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Terrascope Review of "The Hand", reviewed June 2012

KABLE - THE HAND
(CD http://www.kablekaybonya.com/)

Although I knew that this disc has been hanging around in the review box for longer than it should, it still came as a surprise to discover it was released in September 2011; surely it hasn't been hanging around quite that long, or has it. Anyway, however long it has been here it is long overdue a review and I can only apologise to Kay Bonya for the long delay. [Phil adds: probably my fault for sitting on this excellent disc by my old friend Kay for way too long - sorry!]

Opening with the Banjo led “Woopsy”, a short but sweet ditty that takes you gently into the slightly off kilter world of Kable, this album has a slowly disintegrating nature, the almost folk-funk of “Revelation Sense” quickly eclipsed by the psych pop electro goodness of “Think Before You Speak”, a beautifully controlled song that seems on the edge of collapse but manages to hold on. Next up, the soft beauty of “Unlikely” contains some wonderful guitar playing that add gallons of character to a fine instrumental piece, the mood changed by the arrival of “Nobody Likes a Wise Guy” which sounds like Danielle Dax to these ears and is one of my favourites on the album.

With seriously distorted vocals, “Little Birdy” pushes further into strangeness, the rattling percussion and crying guitar adding to the atmosphere before “The Setup” brings thing back with more gorgeous flowing guitar and a great understated bass line.

After the country stomp of “Watermelon Hound” sticks in your brain with its easy refrain thing go odd again, in a good way, as “Here Comes Trouble” worms its way into your head (move over watermelon hound), sounding like Laurie Anderson on a lo-fi acid trip, excellent stuff and another contender for favourite song on the album.

So here we are, halfway through the disc and still enchanted, the songs being vibrant, playful, skilfully constructed and memorable, all of which are evident on “Blahbitty Blah”, a sort of cosmic jam, all echoes and strangeness, anchored down with a simple tribal rhythm taking the album in yet another direction without the listener being aware of the change until it is happening, with “Will You Be With Me” exploring deep space, a drone guitar and voice led track that compels you to listen, the introduction of bass and drums suddenly elevating the song to yet another level, giving it a Velvets feel.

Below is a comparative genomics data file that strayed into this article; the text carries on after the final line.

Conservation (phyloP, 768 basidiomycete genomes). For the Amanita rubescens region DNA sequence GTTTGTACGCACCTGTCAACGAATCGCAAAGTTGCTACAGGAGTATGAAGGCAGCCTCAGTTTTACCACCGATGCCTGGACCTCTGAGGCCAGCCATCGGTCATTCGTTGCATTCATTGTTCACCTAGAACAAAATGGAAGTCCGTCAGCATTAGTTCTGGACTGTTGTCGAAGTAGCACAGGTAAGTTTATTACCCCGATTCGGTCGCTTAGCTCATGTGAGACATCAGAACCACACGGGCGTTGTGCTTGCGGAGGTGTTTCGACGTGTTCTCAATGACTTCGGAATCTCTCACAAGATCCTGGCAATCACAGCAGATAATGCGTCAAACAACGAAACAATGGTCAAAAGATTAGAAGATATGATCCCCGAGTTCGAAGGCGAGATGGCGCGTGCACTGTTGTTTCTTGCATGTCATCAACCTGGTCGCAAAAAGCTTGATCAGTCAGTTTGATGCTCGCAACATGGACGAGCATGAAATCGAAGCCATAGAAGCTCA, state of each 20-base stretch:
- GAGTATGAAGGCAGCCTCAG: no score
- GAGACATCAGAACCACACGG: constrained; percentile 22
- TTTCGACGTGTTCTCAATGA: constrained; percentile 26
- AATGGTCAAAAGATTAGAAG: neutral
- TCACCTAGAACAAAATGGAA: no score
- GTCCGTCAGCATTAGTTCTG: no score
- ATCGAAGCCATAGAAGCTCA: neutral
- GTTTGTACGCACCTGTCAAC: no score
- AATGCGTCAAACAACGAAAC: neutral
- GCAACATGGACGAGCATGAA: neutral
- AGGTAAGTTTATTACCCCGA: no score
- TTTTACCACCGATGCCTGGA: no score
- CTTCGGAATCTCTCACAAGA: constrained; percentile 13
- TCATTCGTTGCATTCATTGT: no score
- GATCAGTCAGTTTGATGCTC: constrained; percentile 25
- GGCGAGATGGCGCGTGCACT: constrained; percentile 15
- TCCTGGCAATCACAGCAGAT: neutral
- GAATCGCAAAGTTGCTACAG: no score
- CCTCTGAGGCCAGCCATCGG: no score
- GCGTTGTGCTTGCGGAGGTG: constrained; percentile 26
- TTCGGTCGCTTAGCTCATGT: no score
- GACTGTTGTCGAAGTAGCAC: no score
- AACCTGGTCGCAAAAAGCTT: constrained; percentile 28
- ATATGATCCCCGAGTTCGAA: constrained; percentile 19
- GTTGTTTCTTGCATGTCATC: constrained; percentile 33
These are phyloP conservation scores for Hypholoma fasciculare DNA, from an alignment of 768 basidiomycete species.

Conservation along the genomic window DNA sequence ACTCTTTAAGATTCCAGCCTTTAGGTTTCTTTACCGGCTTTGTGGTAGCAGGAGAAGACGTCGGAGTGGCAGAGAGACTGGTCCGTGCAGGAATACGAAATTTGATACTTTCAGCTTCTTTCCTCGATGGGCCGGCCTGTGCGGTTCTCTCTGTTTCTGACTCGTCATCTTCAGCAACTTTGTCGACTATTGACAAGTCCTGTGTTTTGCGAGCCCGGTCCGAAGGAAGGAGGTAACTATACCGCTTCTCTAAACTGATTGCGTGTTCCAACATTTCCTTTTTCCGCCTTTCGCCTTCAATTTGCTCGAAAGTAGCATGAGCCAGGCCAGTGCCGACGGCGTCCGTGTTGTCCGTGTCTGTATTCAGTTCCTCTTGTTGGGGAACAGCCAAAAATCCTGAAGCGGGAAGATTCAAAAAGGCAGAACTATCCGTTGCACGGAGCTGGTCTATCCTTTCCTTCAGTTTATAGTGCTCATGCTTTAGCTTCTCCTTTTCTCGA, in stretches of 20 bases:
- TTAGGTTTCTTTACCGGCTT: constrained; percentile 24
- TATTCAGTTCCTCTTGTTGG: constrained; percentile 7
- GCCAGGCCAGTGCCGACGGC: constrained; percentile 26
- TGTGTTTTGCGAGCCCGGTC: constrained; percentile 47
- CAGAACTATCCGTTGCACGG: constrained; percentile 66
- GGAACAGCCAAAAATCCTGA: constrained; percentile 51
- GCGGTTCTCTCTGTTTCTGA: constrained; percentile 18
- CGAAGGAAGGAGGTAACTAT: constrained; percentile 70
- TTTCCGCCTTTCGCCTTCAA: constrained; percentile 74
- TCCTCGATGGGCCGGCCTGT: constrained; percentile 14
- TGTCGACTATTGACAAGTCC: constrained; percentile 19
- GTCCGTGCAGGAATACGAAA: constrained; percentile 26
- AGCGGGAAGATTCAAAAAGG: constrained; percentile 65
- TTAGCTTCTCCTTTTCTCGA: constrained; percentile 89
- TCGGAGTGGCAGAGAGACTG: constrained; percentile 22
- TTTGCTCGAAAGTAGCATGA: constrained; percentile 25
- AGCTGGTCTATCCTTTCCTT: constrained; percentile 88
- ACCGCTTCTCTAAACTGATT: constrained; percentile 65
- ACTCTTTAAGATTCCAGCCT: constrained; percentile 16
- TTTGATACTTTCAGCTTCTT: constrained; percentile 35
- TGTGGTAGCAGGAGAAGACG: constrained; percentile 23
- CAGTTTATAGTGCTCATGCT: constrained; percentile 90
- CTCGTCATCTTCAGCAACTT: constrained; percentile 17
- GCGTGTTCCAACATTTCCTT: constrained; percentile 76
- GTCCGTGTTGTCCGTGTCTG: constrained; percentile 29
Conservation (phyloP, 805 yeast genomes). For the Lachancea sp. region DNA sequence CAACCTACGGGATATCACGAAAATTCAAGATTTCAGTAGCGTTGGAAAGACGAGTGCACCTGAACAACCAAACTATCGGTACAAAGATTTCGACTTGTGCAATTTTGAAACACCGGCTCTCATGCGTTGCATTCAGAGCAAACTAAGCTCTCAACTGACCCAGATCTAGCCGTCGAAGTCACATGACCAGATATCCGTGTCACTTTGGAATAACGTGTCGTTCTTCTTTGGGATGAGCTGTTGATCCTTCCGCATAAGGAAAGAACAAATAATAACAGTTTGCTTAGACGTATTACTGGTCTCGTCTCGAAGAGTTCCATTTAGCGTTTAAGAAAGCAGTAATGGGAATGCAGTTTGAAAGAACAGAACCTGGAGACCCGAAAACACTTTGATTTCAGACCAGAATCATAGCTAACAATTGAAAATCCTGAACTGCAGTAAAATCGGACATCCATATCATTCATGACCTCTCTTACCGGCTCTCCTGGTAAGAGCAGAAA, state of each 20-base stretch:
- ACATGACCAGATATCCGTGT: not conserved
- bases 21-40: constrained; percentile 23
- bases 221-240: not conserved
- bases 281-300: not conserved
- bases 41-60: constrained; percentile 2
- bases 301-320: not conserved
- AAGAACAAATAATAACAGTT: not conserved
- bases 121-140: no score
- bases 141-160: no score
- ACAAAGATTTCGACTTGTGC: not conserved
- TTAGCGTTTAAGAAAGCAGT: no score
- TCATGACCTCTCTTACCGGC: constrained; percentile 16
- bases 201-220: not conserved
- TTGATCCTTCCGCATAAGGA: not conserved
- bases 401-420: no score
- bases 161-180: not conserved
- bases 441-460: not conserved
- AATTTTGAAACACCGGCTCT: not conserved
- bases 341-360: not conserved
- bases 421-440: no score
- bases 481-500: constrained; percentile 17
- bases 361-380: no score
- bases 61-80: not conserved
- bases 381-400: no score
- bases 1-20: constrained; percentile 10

After the brief interlude of “This and That”, which could be a coda for the last track, “Gathering Wool” does a U-turn with its punk guitar and electronic drums bringing you back to reality, or at least the Kable version, with its energy and passion. Similar in feel although more psychedelic and dark, “There's No Problem Here” is slow and soaked in paranoia, whilst “Give It A Push” is percussion led weirdness of the highest order with Danielle Dax brought to mind again. To end it all, “Walk It Off” is the soundtrack to a cult desert road movie that ends in small town tension and violence, some great guitar drifting over shimmering backing creating atmosphere by the bucket load, before finally melting completely.

For some reason Kable seem to have slipped under my radar for many years, on this showing I need to go out and explore further and see what other gems I can uncover. (Simon Lewis)

Gew Gaw Fanzine Review of "The Hand"

The fifth album by the Texans Kable bears the simple title The Hand. Kable are masterminded by Kay Bonya, who writes the music, produces, creates the cover art and plays a cartload of instruments, among other things. Her music is sweet, poppy, psychedelic, electronic, with excellent banjo moments; "Will You Be With Me?" is a schizo-masterpiece, "Nobody Likes a Wise Guy" evokes the Silver Apples and the sonic caramel that is "Woopsy" is a fabulous pop song drenched in sunniness. Of particular note, also, are "Unlikely", "Think Before You Speak" and "The Setup", this latter driven by psychedelic guitars carrying all the craziness of Mad River, the mood of Mooseheart Faith and the deviant tendencies of Bongwater.It can thus be safely assumed that the entire album is quite formidable and hearing it can only be good for you, or anyone for that matter!